Tuesday, November 8, 2005
Ninth Circuit Rejects Disqualification Bid in Judicial Threats Case
By KENNETH OFGANG, Staff Writer/Appellate Courts
A would-be screenwriter accused of threatening three judges of the U.S. District Court for the Central District of California yesterday lost his bid to have all of the district’s judges barred from conducting the trial, which is set to start today.
A three-judge panel of the Ninth U.S. Circuit Court of Appeals denied Jeffrey L. Clemens’ petition for a writ of mandamus that would have required that a judge from outside the district replace S. James Otero, who drew the case.
The panel—made up of Judges Sidney Thomas and Richard Tallman and Senior Judge Thomas G. Nelson—decided the case without oral argument and on an expedited basis rather than delay the trial, and issued a per curiam opinion.
Clemens is charged in a four-count indictment with threatening to extort, assault, murder, or otherwise harm Senior Judges Dickran Tevrizian and William Keller and Judge Christina Snyder.
Clemens is alleged to have mailed threatening letters to Tevrizian, the judge originally assigned to a pro se lawsuit Clemens filed against Creative Artists Agency, on two occasions. Clemens claimed that Tevrizian had conspired with the other judges to torpedo the case, from which Tevrizian recused himself shortly after filing, an FBI agent said in an affidavit.
Text of Letter
One letter allegedly read, in part, “You should not worry or be concerned whatsoever that some guy is going to walk up behind you, wherever you may be, and proceed to ‘lay your brains out on the ground’ although it is my wish.”
Attached to the letter was an except from a screenplay Clemens claimed to be writing. It described a scene in which a homicide detective is confronted by the murders of four judges, all shot in the head, inside their homes.
In an interview with the FBI, according to the agent’s affidavit, Clemens also was asked about letters he had sent in 2003 and 2004 to Keller and Snyder. He insisted that none of the letters were intended as death threats and that his screenplay described a hypothetical situation.
No action was taken against him at the time, but he was admonished to stop writing threatening letters or he would be arrested, the agent said. His arrest came in May of this year, days after Tevrizian allegedly received another threatening letter..
“It seems there is some concern whether I am plotting a sweet revenge,” he allegedly wrote. “This, of course, is true indeed.”
Clemens’ motion to disqualify the entire district bench was heard by U.S. District Judge James Mahan of Nevada, who was specially assigned by Ninth Circuit Chief Judge Mary Schroeder.
Mahan also heard two other motions, granting the defendant’s bid for appointment of new defense counsel—two lawyers from Federal Defenders of San Diego, Inc. were assigned—but rejecting his request that the U.S. Attorney’s Office be disqualified from the case.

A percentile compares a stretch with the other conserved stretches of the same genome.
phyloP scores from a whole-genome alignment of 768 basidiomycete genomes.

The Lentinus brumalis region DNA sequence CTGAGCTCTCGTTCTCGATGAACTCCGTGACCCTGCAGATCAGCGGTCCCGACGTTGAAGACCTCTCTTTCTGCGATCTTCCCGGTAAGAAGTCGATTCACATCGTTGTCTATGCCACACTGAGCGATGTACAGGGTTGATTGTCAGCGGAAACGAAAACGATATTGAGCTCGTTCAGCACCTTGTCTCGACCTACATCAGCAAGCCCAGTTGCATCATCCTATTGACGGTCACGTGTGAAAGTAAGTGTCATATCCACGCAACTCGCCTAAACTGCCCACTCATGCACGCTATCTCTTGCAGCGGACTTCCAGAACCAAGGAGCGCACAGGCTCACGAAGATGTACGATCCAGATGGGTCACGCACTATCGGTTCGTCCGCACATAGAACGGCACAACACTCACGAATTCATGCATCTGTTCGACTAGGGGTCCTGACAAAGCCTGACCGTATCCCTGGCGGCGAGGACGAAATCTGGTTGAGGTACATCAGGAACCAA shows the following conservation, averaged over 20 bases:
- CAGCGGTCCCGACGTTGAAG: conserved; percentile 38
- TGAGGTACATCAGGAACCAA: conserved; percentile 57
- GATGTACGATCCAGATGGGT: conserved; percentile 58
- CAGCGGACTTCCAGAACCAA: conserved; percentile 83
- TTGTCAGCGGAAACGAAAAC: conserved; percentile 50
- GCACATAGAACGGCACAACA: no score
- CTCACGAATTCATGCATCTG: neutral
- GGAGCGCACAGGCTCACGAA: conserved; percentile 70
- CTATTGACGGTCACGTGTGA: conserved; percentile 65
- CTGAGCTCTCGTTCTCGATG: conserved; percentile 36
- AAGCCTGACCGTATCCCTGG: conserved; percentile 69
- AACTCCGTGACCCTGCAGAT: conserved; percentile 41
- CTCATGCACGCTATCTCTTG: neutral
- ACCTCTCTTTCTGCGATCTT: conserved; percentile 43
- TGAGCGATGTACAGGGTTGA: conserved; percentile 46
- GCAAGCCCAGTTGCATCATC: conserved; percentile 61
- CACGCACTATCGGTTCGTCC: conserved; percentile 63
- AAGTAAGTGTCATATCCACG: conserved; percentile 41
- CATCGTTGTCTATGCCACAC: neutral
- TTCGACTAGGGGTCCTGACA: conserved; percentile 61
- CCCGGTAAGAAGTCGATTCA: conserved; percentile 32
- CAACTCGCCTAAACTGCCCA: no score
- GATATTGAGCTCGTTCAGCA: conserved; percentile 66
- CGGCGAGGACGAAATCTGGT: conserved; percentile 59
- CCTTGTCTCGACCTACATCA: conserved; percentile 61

Mahan denied the motion to disqualify the judges, based on a statute requiring disqualification when a judge’s “impartiality might reasonably be questioned,” leading to the mandamus action.
In denying relief, the panel noted that mandamus is an extraordinary remedy, and that in the Ninth Circuit the court looks to five factors in determining whether to grant it—the availability of direct appeal or other means by which to seek relief, the extent of any harm not correctable on appeal, whether the lower court’s ruling is clearly erroneous, whether there has been a persistent disregard of federal rules or an oft-repeated error by the lower court, and whether the issue raised is of first impression.
The absence of clear error, the panel noted, will be dispositive; only where there is clear error will the court weigh the other factors
The panel went on to say that Mahan’s ruling was not clearly erroneous because disqualification of an entire district bench is not required in every case where a judge is the alleged victim of a crime and Clemens had not shown any particular reason why such relief should be granted in his case.
The court distinguished the case of convicted Oklahoma City bomb plotter Terry Nichols, in which the Tenth Circuit ordered the disqualification of a judge whose chambers had been damaged in the bombing. While the replacement judge was chosen from outside the state, the panel noted yesterday, the Tenth Circuit did not hold that the entire District of Oklahoma bench was subject to mandatory disqualification under the statute.
Also distinguished was a recent Seventh Circuit decision that all of the judges in a particular district had to be disqualified where the defendant was accused of plotting to bomb the building in which all of the district judges had chambers.
Clemens, the judges noted, is not accused of crimes against Otero or against the court, nor can it be inferred from the charges or evidence in the case that he threatened or intended to harm the entire court.
Given the large number of active and senior judges sitting in the district, and the fact that they sit in four different courthouses in three different cities, ‘[n]o reasonable observer could conclude that a threat against three judges based on their handling of the defendant’s pro se cases should be construed as a threat against all the judges of the district,” the panel wrote.
“Furthermore,” the judges continued, “the threats that the defendant allegedly made were in no way related to complaints about the Central District as an entity.”
Attorneys on appeal were Shereen J. Charlick and Steven L. Barth of Federal Defenders of San Diego for the defendant and Assistant U.S. Attorneys Robert J. Keenan and Wayne R. Gross for the prosecution.
The case is Clemens v. United States District Court, 05-75631.
Copyright 2005, Metropolitan News Company